- Flexible payment schedules meaning you can typically pay off your HELOC when you wish. Although, be sure to talk to a loan officer or specialist about this too make sure there aren’t any additional fees that could occur.
- There are tax advantages that come with a HELOC since it’s a type of mortgage. So, the interest you pay on your HELOC is tax-deductible for borrowers who itemize. New tax laws have put more restrictions on what is a tax-deductible use for a home equity loan, so make sure to consult a tax advisor to determine any benefits this may provide for you.
Cons of a HELOC
- It can take time to get approved and if you’re working with a tight timeline, this may be less than ideal. The application process and documentation are often more arduous than other options.
- You will need equity in your home. The amount of equity may vary by program but in general you will need more than 20% equity. Online real estate listing pages like Zillow and Redfin can give you an idea of what your home may be worth today. These are estimates and a finance provider will have their own means of determining your homes current market value.
- Hidden fees can be associated with a HELOC and are something that you will want to take into consideration and be sure to review carefully.
- Your interest rate can rise over time with a HELOC. Since a HELOC is an adjustable-rate loan, you may end up paying a higher interest rate then you originally started out with. Although, if rates do rise and this happens, most HELOCS allow you to convert your loan balance to a fixed rate loan which can be a good alternative.
- Hold on to home equity for other major expenses. Remember that HELOCs can be used on a wide range of purchases including college and other major expenses. Financing is generally available for home improvements outside of HELOCs, so before exercising your home equity consider whether you will want to access it in the future.
A personal loan is an unsecured loan, meaning you don’t need to have collateral in order to borrow the money.
Pros of a Personal Loan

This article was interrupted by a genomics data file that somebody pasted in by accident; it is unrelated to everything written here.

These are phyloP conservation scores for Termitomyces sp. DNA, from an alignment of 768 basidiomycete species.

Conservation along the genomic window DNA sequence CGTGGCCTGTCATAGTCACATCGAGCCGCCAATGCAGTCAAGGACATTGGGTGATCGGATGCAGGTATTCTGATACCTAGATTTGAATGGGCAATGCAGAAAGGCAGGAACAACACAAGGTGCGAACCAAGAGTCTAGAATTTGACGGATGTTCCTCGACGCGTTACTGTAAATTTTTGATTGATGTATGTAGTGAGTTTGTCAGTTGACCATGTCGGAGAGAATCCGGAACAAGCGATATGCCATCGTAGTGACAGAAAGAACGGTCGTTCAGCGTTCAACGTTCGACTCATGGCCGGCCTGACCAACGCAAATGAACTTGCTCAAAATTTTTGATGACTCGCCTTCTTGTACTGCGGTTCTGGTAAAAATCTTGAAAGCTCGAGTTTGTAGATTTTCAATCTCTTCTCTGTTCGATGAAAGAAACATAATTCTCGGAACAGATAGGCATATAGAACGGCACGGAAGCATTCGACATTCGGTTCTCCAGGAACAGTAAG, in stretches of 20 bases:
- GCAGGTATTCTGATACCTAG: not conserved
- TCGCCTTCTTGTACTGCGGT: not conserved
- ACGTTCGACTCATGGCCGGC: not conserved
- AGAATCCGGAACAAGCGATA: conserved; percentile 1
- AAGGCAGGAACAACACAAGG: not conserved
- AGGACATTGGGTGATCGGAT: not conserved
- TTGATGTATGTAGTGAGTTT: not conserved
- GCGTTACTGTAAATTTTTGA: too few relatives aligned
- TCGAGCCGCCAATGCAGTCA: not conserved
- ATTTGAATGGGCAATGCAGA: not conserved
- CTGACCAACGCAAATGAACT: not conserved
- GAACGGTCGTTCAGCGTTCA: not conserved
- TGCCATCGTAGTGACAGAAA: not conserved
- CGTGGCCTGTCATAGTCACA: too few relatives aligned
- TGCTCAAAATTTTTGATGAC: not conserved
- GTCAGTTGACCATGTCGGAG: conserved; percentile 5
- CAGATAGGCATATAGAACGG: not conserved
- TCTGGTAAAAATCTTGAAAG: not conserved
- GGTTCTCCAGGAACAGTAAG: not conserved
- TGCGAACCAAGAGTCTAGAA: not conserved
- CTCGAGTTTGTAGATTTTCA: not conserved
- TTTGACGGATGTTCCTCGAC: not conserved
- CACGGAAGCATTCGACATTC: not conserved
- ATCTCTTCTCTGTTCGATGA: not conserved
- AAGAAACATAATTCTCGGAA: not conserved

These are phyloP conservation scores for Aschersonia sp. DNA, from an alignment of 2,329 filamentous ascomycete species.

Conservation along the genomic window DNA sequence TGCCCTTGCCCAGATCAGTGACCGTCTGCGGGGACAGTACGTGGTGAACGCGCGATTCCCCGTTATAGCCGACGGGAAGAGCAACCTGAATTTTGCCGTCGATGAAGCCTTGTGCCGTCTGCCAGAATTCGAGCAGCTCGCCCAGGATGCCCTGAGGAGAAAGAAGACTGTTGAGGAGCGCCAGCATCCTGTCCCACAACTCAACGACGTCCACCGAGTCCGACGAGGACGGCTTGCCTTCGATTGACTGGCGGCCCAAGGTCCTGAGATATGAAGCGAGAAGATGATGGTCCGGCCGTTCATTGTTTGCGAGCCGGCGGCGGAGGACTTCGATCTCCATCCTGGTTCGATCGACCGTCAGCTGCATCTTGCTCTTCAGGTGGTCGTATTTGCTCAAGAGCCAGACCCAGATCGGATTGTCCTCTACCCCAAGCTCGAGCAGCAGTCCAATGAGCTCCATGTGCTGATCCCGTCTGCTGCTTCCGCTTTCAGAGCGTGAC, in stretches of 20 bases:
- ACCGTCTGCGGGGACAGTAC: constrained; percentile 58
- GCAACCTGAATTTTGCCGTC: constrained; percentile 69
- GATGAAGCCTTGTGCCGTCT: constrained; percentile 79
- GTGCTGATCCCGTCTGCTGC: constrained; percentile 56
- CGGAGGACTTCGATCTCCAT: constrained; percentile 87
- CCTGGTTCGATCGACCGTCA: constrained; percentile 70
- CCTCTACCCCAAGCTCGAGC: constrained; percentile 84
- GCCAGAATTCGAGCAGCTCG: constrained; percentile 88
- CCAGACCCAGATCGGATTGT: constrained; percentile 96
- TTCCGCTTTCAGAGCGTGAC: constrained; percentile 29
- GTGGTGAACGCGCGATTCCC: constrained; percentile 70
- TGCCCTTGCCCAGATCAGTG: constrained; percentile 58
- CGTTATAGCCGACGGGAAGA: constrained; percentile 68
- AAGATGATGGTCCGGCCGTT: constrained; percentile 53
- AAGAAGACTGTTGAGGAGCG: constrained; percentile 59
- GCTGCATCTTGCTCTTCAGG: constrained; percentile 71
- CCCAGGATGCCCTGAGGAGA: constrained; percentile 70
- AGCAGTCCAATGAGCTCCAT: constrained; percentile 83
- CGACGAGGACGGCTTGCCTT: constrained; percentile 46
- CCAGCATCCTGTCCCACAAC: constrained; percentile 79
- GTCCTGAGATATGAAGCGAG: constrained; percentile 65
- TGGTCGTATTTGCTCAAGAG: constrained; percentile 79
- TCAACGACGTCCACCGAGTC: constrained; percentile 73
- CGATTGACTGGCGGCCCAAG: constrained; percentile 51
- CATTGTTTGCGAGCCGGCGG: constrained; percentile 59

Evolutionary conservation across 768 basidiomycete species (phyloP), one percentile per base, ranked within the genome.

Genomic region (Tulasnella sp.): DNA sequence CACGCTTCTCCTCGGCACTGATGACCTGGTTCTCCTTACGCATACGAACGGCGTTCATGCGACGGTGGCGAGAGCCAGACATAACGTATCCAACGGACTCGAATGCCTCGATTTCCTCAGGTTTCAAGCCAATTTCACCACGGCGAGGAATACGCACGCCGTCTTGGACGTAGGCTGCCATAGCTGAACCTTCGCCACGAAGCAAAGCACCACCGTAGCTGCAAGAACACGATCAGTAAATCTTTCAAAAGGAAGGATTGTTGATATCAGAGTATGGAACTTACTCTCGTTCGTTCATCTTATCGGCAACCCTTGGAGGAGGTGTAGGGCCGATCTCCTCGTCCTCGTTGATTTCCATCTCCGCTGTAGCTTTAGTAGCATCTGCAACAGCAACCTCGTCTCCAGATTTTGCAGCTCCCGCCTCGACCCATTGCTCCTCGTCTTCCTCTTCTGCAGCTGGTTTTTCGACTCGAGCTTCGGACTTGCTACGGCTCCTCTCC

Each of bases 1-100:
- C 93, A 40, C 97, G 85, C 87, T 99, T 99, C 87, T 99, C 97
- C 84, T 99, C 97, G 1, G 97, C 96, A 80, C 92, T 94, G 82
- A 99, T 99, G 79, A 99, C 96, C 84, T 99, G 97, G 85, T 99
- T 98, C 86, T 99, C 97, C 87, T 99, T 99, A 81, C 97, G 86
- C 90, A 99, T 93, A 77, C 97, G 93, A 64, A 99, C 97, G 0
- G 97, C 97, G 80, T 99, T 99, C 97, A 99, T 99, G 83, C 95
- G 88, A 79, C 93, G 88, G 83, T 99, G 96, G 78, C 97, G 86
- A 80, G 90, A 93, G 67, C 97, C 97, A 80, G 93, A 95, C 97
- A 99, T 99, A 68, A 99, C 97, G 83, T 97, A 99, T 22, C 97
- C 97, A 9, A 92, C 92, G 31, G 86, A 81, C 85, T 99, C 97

- It allows for flexibility and can be used for a variety of reasons, including replacing your roof.
- If you don’t have much time and don’t have much equity in your home, a personal loan could be the perfect option. Easy to obtain. This is an ideal loan if you’re in a hurry, approvals are fast and minimal documentation is required to finalize the loan, as a result you can have a loan very quickly.
- The interest rates tend to be lower than a credit card if you have good credit, but higher than property secured loans
Cons of a Personal Loan
- These loans are considered higher risk by lenders, so most lenders require good credit for them to offer you the loan. The better the score you have the more likely you’ll be approved and offered a lower interest rate.
- Some lenders may penalize for early repayment so make sure you understand the terms of repayment. Stricter repayment terms may occur when you don’t have a high credit score.
- Beware of hidden fees that can come with a personal loan. Be sure to check and see if you will be charged when you miss or are late for a payment and any other fees that can occur.
So, what is good credit?
Credit scores range from 300 – 850 with a credit score of 700 or higher typically being considered good, a score of 800 or above being excellent, and below 650 needing improvement. Most credit scores are between 600 and 750 according to Experian. The higher your credit score, the lower your interest rates. For a personal loan you will likely need a score of at least 650 or higher to qualify.
Determining if a personal loan is right for you is dependent on your particular situation and if you are able to obtain an interest rate and terms that fit your financial needs.
Financing with Dividend
If you’re in immediate need of a new roof, financing your project with home improvement financing may be the best solution. At Dividend Finance, we are a specialty lender for home improvements, which means we may have options that best align with your needs when financing that new roof.
At Dividend Finance we offer short and long-term payment options depending on your needs. Along with $0-down, no pre-payment penalties, and white-glove customer service, we make the financing process hassle free and seamless. So, you can worry less about how you are going to pay for your roof and more about what kind of roof you’re going to get.
After all, financing your loan shouldn’t take longer than your home improvement.